Walnut Butter Shortbread - made October 3, 2010 from the Culinary Institute of America Baking & Pastry Arts Program
So…..remember my regular harping about not liking to use nuts in baked goods? Well, forget about that for this post because in this recipe, nuts are a critical component that make it tasty. The original recipe calls for walnuts (hence the title) but my aversion to walnuts remain. Apparently I can’t change all my leopard-like spots at once. Not to knock walnuts but they’re too bitter for my taste. Pecans rule for this shortbread cookie. Toast the pecans first to bring out their flavor. The trick to toasting nuts? You have to rely on your sense of smell. You can time them but the best way to tell if the nuts are properly toasted is if they smell really good. That might seem frustratingly vague but try toasting nuts a few times and you’ll know what I mean. If you don’t toast them long enough, they’ll smell good but not really fragrant. If you have to stick your nose all the way into the pan to get the smell, then the nuts aren’t toasted enough. If you overtoast them, they’ll look and smell burnt. Depending on your oven, and if you want to be cautious, try toasting them for 7-10 minutes and keep checking if they should be toasted longer. But ultimately, follow your nose. Once the nuts are toasted, let them cool completely before you even start making the shortbread dough. If they’re even the slightest bit warm when you use them, they can melt your dough and you don’t want that. Plus it’s easier to chop them finely when they’re completely cool. I use my nut grinder to chop them up in less than 30 seconds. If you haven’t already, invest in a nut grinder. They’re less than $10 and will save you a lot of time.
These are the easiest shortbread cookies to make – the recipe is from the CIA (Culinary Institute of America) so it makes a lot but you can easily halve the recipe. The directions are pretty succinct but easy enough to follow. And you will need a food scale to measure the ingredients. My recipes from CIA are almost always based on weight, not volume since that's the most accurate measure. What I like about this recipe is the dough handles really well, i.e. it isn’t too sticky. Shape them into round or square logs, wrap them in wax paper and freeze them. When you’re ready to bake them, let the dough thaw slightly. If you cut the cookie logs while they’re too frozen, the dough will crumble. If you let it thaw too much, the dough may be soft and the log will start to lose its shape as you cut it. One trick I learned in culinary school is to keep turning the log as you make each slice so you can “re-shape” it back into the log instead of having one side flatten as you keep cutting.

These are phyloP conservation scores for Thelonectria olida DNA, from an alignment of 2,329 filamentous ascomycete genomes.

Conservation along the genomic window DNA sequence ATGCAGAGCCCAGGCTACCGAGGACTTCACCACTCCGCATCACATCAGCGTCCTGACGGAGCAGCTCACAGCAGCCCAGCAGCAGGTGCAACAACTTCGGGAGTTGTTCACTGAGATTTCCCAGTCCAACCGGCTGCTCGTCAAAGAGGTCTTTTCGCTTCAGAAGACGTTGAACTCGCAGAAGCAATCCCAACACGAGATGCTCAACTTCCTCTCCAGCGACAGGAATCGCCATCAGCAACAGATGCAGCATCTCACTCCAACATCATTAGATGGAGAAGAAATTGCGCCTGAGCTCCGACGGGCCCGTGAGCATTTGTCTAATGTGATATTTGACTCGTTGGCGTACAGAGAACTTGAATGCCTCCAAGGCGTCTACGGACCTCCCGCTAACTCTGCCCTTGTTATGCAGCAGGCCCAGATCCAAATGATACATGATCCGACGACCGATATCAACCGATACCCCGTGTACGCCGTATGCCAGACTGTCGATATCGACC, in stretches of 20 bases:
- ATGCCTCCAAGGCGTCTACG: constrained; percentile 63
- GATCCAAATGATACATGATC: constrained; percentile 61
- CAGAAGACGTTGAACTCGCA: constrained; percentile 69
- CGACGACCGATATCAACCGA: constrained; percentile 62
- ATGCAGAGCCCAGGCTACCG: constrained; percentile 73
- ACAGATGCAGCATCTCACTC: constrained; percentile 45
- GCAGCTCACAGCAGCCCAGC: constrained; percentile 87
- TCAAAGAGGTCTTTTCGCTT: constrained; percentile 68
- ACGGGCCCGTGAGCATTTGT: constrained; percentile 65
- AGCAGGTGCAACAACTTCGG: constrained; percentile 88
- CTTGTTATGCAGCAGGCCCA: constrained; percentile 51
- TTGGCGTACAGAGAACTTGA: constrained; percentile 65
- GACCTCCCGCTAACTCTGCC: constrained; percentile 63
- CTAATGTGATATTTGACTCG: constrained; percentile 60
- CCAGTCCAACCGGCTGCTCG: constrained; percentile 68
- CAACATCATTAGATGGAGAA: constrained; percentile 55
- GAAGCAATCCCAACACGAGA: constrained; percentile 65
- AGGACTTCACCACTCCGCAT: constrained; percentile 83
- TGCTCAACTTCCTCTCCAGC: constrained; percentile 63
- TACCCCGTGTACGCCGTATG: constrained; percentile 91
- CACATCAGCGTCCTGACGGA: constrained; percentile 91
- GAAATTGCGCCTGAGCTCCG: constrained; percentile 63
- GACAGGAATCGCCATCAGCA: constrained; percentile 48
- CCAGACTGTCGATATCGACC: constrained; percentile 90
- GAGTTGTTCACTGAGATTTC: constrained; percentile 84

The toasted pecans bring out a wonderful flavor to complement the buttery richness of the shortbread. Don’t underbake these (one of the few times you’ll see me write that) as the key to good shortbread is the “snap” of the cookie and you’ll only get that if you bake them long enough. I bake mine until the tops look a little dry and the underside is slightly golden brown. When they’re cool, they’re crisp without being hard. You can make these cookies plain and they make for tasty little tea cookies. However, this time around, I sandwiched these with a little dulce de leche. My parents just got back from South America and per my request (“PLEASE, Mom, all I want is dulce de leche”), they brought me back a couple of cans from Buenos Aires. I love dulce de leche. It goes really well with these cookies in terms of flavor and texture contrast. The only thing I would caution is you should put these together as a sandwich cookie at the very last minute before serving. Otherwise the filling (whether it’s dulce de leche or not) will soften the shortbread cookies over a few hours and you’ll lose the crispness and texture contrast. They’ll still taste good even if they’re not crisp but if you like the cookies crisp, wait until the last minute.
As the holidays approach, if you want some time-saving tips, make the dough ahead of time and wrap in wax paper before putting in the freezer, bake it the day you’re planning to serve it, put in airtight containers after they cool (Ziploc bags work really well) then sandwich them with the filling right before serving. This is also a good recipe to make with kids if you want a family activity since the dough is easy to put together, you just slice the cookie logs (no messing with flouring a cutting board, rolling out dough and cutting out cookies), and the kids can spread the filling and sandwich the cookies together.
Oh, and in case you’re not planning to go to South America any time soon, dulce de leche is available in the States. I’ve gotten the pricey jars at Williams Sonoma ($10 a jar - eek) but have been told they’re also available at Cost Plus World Market and I imagine they’re cheaper there. When my mom found that out, she wanted to know why I wanted her to bring dulce de leche back from South America when I could get it here. “But Mom, you were going to be in South America anyway….” Besides, I’d rather have dulce de leche than a t-shirt or a mug :).
1 lb soft butter
8 ozs brown sugar
1 lb, 4 ozs all-purpose flour
3 ozs cornstarch
1 teaspoon salt
2 teaspoons cinnamon
2 teaspoons vanilla
8 ozs walnuts, chopped
1. Cream butter and sugar. Sift dry ingredients together and add to the above. Add walnuts and vanilla to the batter; mix just until combined.
2. Shape dough into bricks. Refrigerate until firm. Slice ¼” thick, lay on paper.
3. Bake at 350˚F for ~15-18 minutes.